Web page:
The officer actively sought to undertake further training prior to being assigned Khan's case, but did not receive it, the inquest heard.
He was left to make his own efforts to 'professionally develop' himself by attending conferences and taking up other training that was available, jurors heard.
CCTV grab dated 22/11/19 of Usman Khan buying a bag, which was shown in court
'[I'm asking] whether you felt that you needed some support or more than you had, but you seem to be saying you felt confidant doing this... How was it for you?' Mr Armstrong asked.
'[It was] a learning curve, in as much as as you rightly point out I had undertaken my training with the ERG and HII in 2013, 2014. I had tried to take up previous ERG training prior to managing Usman Khan but never had the opportunity,' Mr Skelton said.
'I tried as much as possible to engage with other training if you like, going to conferences and I suppose professionally develop myself in that area but it was all new to me. It was different to what I'd been used to.'
Khan was hailed as a 'success story' by Learning Together, making it difficult for probation services to counter that image, jurors heard.
'I see this as being a challenge,' Mr Armstrong said.
'Khan is at least coming to you looking like a positive story... We have heard quite a lot of the language of transformation that Learning Together talked about and I think you heard quite a lot of that language.'
'Yes,' Mr Skelton said.
'(The report) is using words like 'vast improvement'... A couple of pages later that becomes 'complete turnaround',' Mr Armstrong said.
'Yes... It did seem to follow on from what they were saying in the prison environment before he came, to when he came into the community it did seem to continue and the momentum built up,' Mr Skelton replied.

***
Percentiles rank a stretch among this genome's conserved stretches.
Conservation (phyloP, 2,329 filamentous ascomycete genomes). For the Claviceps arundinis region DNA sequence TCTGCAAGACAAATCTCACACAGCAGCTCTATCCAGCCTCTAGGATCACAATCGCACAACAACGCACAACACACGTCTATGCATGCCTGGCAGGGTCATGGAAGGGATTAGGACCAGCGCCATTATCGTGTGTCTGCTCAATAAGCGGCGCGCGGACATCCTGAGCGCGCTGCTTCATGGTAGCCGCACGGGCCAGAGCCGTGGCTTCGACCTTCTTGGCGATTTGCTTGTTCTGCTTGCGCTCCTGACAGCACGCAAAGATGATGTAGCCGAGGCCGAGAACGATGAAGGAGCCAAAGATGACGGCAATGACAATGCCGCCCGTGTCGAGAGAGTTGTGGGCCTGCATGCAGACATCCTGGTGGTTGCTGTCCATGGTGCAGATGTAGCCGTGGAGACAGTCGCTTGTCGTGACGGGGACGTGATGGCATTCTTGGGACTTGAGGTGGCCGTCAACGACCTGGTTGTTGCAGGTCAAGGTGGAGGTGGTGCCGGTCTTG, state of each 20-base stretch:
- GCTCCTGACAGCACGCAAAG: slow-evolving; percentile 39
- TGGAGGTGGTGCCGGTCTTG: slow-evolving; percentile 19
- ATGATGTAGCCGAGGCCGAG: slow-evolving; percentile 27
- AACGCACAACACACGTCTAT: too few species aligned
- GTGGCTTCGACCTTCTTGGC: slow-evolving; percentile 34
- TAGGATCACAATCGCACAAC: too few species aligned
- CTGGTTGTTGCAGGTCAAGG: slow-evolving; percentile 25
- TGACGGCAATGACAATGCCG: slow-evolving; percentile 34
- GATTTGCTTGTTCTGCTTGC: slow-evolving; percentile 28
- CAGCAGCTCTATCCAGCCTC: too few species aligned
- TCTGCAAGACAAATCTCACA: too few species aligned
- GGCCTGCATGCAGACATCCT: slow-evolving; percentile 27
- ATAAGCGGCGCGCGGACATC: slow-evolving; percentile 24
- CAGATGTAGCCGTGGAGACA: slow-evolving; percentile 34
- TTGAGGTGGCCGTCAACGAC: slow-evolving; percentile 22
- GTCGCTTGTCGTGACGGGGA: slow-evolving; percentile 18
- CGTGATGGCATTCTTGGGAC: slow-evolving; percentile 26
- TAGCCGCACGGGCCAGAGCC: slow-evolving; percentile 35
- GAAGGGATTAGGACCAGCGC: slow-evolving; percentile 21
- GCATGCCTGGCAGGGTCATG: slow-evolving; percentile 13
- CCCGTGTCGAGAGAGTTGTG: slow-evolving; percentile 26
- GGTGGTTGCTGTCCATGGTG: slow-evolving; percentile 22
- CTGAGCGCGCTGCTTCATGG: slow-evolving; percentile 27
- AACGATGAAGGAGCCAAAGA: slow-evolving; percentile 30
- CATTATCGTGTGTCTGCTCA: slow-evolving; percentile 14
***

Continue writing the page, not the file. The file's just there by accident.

'It would have been difficult to say 'well that's it.''
Henry Pitchers QC referred to an ERG (extremism risk guidance) report from 2018 which flagged potential 'warning signs' that might suggest a risk of reoffending.
These included boredom, a lack of purpose, going through a transitional period in life, and growing feelings of injustice.
Mr Pitchers suggested that in November 2019, Khan - who was still unemployed, continued to minimise his previous offending, spent most of his time playing on his computer console, and had moved into his new flat - showed 'a remarkable number of red flags'.
Mr Skelton said: 'There were none that manifested themselves in terms of his demeanour. There was nothing in that period of time that suggested things weren't as they should be.'
Mr Skelton said he did not know much about Fishmongers' Hall, and its proximity to London Bridge.
Nor was he aware that around 100 people would be attending the Learning Together event at which Khan struck.
Mr Skelton said he did not know, either, whether City of London Police would be informed of Khan's attendance at the event.
He said he expected Learning Together to make some security arrangements in advance.
Mr Skelton said he would have let Khan travel to Fishmongers' Hall, even if he had been told in advance that there would be no basic safety measures in place.
He said: 'There were no concerns raised by anybody in the management of Usman Khan.
'Had I had any inkling he was going to attend this event and take something he shouldn't be taking, I wouldn't have (let him attend).'
The inquest continues.